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National brain tumour research funding needs to increase to £30-35 million a year

Combination inhibitor treatments, phones and epilepsy

Our Director of Research, Dr Karen Noble has been working with Professor Silvia Marino to produce this summary of the latest paper to be published from our Queen Mary University of London Research Centre which focuses on their Medulloblastoma research.

Research has shown there is a molecularly defined group of medulloblastoma (MB) patients who could benefit from use of combination treatment with inhibitors, which are currently used singularly for other brain tumours. The Marino team’s paper shows the therapeutic potential of these dual treatments in preclinical models thereby opening the door to clinical investigation in that specific group of patients.

BMI1 is highly expressed in Group 4 MB. It is a polycomb-group protein involved in regulation of fate determination and proliferation of normal stem cells, including neural stem cells. Deregulated BMI1 function sustains tumour maintenance and progression and is often upregulated in a variety of tumours, including DIPG and MB. CHD7(ATP-dependent chromatin remodeller) levels are also significant. When low, and combined with high BMI1, G4 MB patients have a poor prognosis due to sustained tumour growth.

In addition, many molecular pathways that support tumour growth converge on the mitogen-activated protein kinase (MAPK) extracellular regulated kinase (ERK) signalling. Uncontrolled activation of MAPK/ERK has been described in MB and in this paper, it has been reported that CHD7 appears to contribute to BMI1 binding to MAPK-regulated genes. 

The authors show that MB cells with high expression of BMI1, and low CHD7, are vulnerable to a combination treatment of BMI1 (PTC-209) and MAPK/ERK (PD325901) inhibitors resulting in a significantly extended survival. Initial results indicate that the non-cancer cells in the brain are not affected by the treatment.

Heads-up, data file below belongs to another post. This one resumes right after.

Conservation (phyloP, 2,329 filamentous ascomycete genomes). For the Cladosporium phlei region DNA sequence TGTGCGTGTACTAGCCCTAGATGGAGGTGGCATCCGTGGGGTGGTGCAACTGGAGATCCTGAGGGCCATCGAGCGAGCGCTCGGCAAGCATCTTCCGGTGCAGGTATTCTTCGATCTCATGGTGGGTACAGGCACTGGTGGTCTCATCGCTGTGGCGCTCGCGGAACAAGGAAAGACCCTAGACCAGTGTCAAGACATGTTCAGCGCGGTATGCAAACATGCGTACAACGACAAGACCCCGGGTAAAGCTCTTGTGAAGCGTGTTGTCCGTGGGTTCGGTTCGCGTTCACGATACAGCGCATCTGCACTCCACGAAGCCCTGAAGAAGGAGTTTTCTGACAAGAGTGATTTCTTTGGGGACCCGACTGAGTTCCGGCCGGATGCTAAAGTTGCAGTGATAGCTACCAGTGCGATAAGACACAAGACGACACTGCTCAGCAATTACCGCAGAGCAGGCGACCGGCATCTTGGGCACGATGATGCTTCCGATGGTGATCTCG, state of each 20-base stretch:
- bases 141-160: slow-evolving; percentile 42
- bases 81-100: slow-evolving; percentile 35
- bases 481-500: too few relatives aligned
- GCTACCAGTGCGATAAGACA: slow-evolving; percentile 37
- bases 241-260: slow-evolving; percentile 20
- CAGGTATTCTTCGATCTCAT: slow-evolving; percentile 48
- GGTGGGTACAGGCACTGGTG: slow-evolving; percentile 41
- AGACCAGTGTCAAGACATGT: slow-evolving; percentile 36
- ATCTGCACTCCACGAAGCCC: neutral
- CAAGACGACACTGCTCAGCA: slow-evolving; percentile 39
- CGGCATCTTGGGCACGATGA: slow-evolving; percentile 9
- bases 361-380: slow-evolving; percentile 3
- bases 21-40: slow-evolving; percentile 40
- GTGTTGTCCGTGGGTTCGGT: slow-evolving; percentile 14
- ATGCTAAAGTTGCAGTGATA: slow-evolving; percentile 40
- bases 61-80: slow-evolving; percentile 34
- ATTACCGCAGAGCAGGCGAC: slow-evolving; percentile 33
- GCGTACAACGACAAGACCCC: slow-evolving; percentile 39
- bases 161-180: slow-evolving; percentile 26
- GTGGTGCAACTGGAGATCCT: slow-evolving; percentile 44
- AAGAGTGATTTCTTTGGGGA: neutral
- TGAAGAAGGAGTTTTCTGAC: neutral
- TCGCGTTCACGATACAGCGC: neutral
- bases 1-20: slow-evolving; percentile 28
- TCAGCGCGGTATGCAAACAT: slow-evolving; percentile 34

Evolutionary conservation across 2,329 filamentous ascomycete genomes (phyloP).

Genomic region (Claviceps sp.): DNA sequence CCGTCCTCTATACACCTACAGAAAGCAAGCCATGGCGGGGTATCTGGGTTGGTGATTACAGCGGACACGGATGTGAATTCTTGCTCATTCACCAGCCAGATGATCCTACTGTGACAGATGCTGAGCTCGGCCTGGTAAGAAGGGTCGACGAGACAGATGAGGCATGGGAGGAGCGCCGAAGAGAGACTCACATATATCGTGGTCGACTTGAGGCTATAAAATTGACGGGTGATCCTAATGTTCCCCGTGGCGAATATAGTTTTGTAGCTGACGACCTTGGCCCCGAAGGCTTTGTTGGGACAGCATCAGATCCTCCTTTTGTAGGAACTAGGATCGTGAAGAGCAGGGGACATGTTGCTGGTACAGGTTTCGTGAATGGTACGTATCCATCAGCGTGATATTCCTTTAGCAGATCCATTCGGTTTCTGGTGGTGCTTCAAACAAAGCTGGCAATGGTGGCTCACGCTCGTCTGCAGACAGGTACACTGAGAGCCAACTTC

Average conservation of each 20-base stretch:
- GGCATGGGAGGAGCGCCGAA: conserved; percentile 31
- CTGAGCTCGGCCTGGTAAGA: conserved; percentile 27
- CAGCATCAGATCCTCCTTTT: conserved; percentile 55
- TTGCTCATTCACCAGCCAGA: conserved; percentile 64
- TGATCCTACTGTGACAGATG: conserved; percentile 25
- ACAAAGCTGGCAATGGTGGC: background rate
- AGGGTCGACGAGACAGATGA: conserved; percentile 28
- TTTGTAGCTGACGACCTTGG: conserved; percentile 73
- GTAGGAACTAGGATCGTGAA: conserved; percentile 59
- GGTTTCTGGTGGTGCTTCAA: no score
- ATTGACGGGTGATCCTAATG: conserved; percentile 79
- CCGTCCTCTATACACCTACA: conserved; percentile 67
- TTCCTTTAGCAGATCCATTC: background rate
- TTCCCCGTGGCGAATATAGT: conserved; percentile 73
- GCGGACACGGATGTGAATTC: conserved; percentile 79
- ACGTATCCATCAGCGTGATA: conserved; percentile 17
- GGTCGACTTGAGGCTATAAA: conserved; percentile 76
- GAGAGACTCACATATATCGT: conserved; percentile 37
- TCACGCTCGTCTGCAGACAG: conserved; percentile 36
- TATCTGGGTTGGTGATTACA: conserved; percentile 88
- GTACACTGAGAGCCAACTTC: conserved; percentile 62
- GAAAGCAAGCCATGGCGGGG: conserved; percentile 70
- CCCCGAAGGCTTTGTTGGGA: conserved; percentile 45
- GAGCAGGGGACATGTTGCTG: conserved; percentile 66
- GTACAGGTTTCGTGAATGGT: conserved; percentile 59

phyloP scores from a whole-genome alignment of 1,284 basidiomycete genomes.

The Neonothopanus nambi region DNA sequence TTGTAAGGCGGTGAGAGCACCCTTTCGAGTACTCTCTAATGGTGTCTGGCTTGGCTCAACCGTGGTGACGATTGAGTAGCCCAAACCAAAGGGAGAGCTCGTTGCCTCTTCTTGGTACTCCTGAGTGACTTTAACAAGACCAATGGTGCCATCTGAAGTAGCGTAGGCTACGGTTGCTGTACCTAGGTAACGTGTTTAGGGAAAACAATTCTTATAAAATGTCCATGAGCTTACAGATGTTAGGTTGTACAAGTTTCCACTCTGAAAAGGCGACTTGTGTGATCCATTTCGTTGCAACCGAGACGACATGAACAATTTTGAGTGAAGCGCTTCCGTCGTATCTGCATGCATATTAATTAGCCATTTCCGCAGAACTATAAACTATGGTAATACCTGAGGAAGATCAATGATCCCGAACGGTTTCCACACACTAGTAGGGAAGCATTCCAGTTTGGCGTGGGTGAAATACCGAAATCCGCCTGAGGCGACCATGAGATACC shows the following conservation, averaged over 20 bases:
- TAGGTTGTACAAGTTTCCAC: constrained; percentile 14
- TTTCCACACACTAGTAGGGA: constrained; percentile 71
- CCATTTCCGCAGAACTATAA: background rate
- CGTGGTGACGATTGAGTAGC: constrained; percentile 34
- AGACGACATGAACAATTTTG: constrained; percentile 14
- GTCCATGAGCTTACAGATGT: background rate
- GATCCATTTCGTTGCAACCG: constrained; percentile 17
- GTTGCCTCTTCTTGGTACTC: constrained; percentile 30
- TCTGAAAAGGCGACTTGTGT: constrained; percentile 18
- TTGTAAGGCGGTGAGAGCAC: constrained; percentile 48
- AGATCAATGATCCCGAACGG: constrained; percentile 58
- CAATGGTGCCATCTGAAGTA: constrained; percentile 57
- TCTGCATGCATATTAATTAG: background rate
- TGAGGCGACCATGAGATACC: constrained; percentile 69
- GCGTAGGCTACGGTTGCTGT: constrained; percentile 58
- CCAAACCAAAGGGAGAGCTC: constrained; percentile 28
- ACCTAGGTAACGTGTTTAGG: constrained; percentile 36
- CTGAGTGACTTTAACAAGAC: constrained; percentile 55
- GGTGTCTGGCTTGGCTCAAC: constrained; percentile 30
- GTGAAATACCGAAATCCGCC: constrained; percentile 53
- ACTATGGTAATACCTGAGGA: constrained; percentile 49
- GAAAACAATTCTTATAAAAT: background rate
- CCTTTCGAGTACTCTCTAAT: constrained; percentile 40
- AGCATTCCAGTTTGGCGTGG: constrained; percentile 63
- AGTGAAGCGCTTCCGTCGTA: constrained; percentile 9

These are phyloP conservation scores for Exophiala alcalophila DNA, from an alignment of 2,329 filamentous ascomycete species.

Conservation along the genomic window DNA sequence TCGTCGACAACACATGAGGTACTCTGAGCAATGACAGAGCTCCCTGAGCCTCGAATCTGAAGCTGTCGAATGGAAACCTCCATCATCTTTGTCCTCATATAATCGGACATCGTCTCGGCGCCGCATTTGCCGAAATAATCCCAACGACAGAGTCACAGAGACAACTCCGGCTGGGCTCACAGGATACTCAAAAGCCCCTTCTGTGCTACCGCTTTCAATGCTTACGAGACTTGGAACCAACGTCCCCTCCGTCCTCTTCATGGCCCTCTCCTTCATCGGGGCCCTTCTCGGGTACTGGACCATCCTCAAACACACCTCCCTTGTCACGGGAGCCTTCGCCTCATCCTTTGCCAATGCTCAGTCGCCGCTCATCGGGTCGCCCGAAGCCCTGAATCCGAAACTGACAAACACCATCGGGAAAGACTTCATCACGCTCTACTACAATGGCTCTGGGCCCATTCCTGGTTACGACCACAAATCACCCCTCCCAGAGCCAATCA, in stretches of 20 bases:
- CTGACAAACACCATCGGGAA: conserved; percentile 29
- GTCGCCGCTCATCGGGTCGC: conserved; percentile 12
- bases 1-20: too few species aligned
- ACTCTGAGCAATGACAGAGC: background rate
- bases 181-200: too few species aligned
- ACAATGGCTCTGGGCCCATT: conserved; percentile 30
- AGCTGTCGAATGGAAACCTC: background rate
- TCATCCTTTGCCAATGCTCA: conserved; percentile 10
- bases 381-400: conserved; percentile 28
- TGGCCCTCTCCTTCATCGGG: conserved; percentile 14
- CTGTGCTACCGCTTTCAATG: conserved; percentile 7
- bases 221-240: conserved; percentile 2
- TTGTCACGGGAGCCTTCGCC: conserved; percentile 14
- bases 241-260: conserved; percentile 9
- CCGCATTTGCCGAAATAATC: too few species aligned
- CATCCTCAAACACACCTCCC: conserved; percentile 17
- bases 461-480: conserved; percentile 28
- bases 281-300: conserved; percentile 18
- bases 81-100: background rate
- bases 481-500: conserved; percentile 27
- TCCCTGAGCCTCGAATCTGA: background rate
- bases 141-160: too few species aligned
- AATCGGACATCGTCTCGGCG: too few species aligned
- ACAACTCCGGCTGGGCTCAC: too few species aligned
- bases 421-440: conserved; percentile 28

This study has shown the synergistic efficacy of targeting BMI1 and MAPK/ERK in combination and that the dual treatment evades acquired resistance to both single and combined treatments.

This paper is titled ‘Combination of BMI1 and MAPK/ERK inhibitors is effective in medulloblastoma.’ and is published in Neuro-oncology

The ongoing debate of whether use of cellular telephones increases the risk of developing a brain tumour was recently fuelled by the launch of the fifth generation of wireless technologies. This update is a follow-up of a large-scale prospective study on the association between cellular telephone use and brain tumours the ‘ Cellular Telephone Use and the Risk of Brain Tumours: Update of the UK Million Women Study . The findings support the accumulating evidence that cellular telephone use under usual conditions does not increase brain tumour incidence.

In research findings in the Journal of Neuro-Oncology a researcher has found that the youngest patients with brain tumours – those ages birth to 3 months – have about half the five-year survival rate as children ages 1 to 19.

In this article Maxine Smeaton, Chief Executive of Epilepsy Research UK delves into the common yet complex connections between brain tumours and seizures.

Findings suggest liquid biopsy using cerebrospinal fluid may be a potential method for diagnosing medulloblastoma and detecting tumour recurrences. A description of these findings has been published in the journal Acta Neuropathologica Communications.

A paper published in the journal  Scientific Reports, shows that patients given focused radiation therapy (as opposed to radiation therapy to the whole brain) – at least one day prior to surgery – followed by resection, yielded very high disease control rates. 

A research team has identified two blood-based biomarkers for detecting gliomas. The team analysed blood samples from individuals with gliomas and identified two surface proteins on immune cells in the blood; there was a high correlation between the levels of the proteins in the blood and the progression of the tumour. The team collected samples of tumour and blood from patients with grade 3 and 4 gliomas and compared the number of monocytes and neutrophils. Examining the composition of surface proteins in these tumours, they found that one type of monocyte, called M2, was present in higher quantities. They knew from earlier studies that a high level of M2 monocyte means suppression of immune responses. The researchers also found that two surface proteins on neutrophils and monocytes (CD86 and CD63) were present in large numbers in both blood and tumour samples.

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